TALLAHASSEE — Desmond Meade has won international acclaim for his voting-rights advocacy and helped thousands of convicted felons like him be able to cast ballots in Florida.
But the 53-year-old husband and father hasn’t redeemed himself enough for Gov. Ron DeSantis to grant a pardon.
The Republican governor on Wednesday rejected Meade’s request for a pardon, marking the second time in six months that Meade’s appeal for clemency was denied.
DeSantis justified his decision by pointing to Meade’s dishonorable discharge from the U.S. Army three decades ago.
But Meade said he is a victim of political infighting between DeSantis and Agriculture Commissioner Nikki Fried, a Democrat who, as a member of the state Board of Executive Clemency, put forward Meade’s application for a pardon in September and again on Wednesday.
“At the end of the day, the decision not to grant me a pardon is purely a political decision and I just happen to be a casualty of a war that’s going on, a disagreement that’s going on between the governor and our commissioner of agriculture,” Meade, the executive director of the Florida Rights Restoration Coalition, told reporters Wednesday afternoon.
Fried, Florida’s only statewide elected Democrat, is considering a challenge to DeSantis in next year’s election. She has been sharply critical of the governor on issues such as the coronavirus pandemic and his approach to a 2018 constitutional amendment that restores voting rights to felons who’ve completed their sentences.
The decision to deny a pardon for Meade came on the same day that the Board of Executive Clemency made changes in clemency rules that will help many felons get civil rights restored. But Fried lashed out at DeSantis in a news release following the denial of the Meade petition, noting that the governor pushed through a candidate with a rocky military record to serve as chief judge of the state Division of Administrative Hearings.
“This governor continues denying rights to a deserving Floridian in Desmond Meade on the basis of a long-ago military dishonorable discharge, but had no issue with appointing a chief administrative judge who had been discharged for poor conduct from the Navy,” Fried said in the news release. “This hypocritical grandstanding underlies the fact that today’s changes to Florida’s clemency rules, while an improvement, will still needlessly leave thousands of Floridians without their civil and voting rights.”
Meade, a onetime homeless drug addict who graduated from law school after his release from prison, became the face of the movement behind what appeared on the 2018 ballot as Amendment 4, earning him a spot on Time magazine’s 2019 list of the world’s 100 most influential people.
But DeSantis, a former U.S. Navy officer, said Meade’s dishonorable discharge disqualifies him for a pardon.
“As a former military officer, a dishonorable discharge is the highest punishment that a court martial may render. I consider it very serious. I’m not saying that he hadn’t done good things, but I would want that as a precondition for us doing the state case, that that military dishonorable discharge be addressed,” the governor said during Wednesday’s clemency board meeting.
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At DeSantis’ urging, the Board of Executive Clemency on Wednesday approved series of changes to the clemency process and made it easier for felons who have paid court-ordered fines, fees and restitution to have their civil rights --- the right to vote, serve on a jury and run for public office --- restored without hearings before the clemency board.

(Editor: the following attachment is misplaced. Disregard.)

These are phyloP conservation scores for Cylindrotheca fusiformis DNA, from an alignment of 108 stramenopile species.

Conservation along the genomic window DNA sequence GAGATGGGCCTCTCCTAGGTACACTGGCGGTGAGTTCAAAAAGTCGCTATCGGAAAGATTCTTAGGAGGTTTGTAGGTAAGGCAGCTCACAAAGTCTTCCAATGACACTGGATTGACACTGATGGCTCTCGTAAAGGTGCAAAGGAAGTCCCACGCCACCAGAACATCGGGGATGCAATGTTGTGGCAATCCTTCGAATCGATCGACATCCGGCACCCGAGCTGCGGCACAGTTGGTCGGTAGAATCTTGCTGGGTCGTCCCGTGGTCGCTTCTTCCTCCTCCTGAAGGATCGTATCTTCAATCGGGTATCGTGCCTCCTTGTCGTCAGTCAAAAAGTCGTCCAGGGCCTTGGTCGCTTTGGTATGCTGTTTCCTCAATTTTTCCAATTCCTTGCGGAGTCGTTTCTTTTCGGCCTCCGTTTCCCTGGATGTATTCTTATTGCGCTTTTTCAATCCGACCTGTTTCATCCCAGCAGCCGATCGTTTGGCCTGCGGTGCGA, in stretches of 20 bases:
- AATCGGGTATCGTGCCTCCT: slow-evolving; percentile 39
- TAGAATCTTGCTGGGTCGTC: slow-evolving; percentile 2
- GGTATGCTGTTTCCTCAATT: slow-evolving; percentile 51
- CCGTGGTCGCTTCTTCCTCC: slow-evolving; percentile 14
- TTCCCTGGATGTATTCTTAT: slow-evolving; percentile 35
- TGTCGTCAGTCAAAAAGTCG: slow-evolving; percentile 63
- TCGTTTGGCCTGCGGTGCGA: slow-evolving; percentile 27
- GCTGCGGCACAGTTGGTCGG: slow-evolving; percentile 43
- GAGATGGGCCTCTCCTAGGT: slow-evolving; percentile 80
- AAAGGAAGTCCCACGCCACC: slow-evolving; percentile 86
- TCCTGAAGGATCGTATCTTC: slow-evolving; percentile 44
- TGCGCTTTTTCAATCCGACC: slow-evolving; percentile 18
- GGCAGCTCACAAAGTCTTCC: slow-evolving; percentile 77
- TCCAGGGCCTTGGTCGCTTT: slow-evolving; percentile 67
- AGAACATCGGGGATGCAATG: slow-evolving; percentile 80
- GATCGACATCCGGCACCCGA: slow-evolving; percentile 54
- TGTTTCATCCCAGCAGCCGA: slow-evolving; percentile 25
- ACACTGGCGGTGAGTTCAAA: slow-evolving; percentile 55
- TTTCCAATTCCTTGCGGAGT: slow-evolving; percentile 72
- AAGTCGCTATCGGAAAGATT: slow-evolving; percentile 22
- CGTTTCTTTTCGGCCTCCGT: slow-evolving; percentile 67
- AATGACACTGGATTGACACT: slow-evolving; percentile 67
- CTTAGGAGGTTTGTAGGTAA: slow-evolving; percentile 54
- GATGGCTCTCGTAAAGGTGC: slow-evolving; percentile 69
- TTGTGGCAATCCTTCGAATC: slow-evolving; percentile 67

The new clemency rules eliminated five- and seven-year waiting periods imposed by former Gov. Rick Scott, former Attorney General Pam Bondi and other clemency board members in 2011. Florida’s Board of Executive Clemency is made up of the governor, attorney general, chief financial officer and agriculture commissioner.
It’s unclear how many Florida felons will have their clemency cases expedited as a result of Wednesday’s action, but Meade said the revised rules will clear the way for thousands of “returning citizens” to have their rights restored without going through the lengthy and cumbersome process that has been in place for a decade.
Meade said Wednesday’s victory on the new clemency rules overrode his personal loss. His organization raised $27 million to help felons pay their outstanding financial obligations so they could register and vote in the November election. Meade said the group cleared off debt for 44,000 Floridians, enabling them to register and vote.
Under the approved clemency changes, those people would have not only their voting rights but their other civil rights restored, Meade noted.
“So you can see at the end of the day, there’s still a lot to smile about,” he said.
Meade conceded he was disappointed at the rejection of his request for a pardon, which would allow him to practice law in Florida, The clemency process is focused on “how you transform your life … and whether or not you’ve been in trouble” since being released from prison, he said.
“It gets a little frustrating to have to keep going back and talk about” a court martial that occurred over 30 years ago, he added.
“And to have to speak on it, I mean, what else is there to speak on? At the end of the day, I’ve owned up to every mistake that I’ve made in my life and I’ve moved forward, and I believe I’ve gone above and beyond to show that not only have I been quote unquote rehabilitated but I’ve committed my life to giving back to the community, to making this world a better place for everyone,” Meade said.
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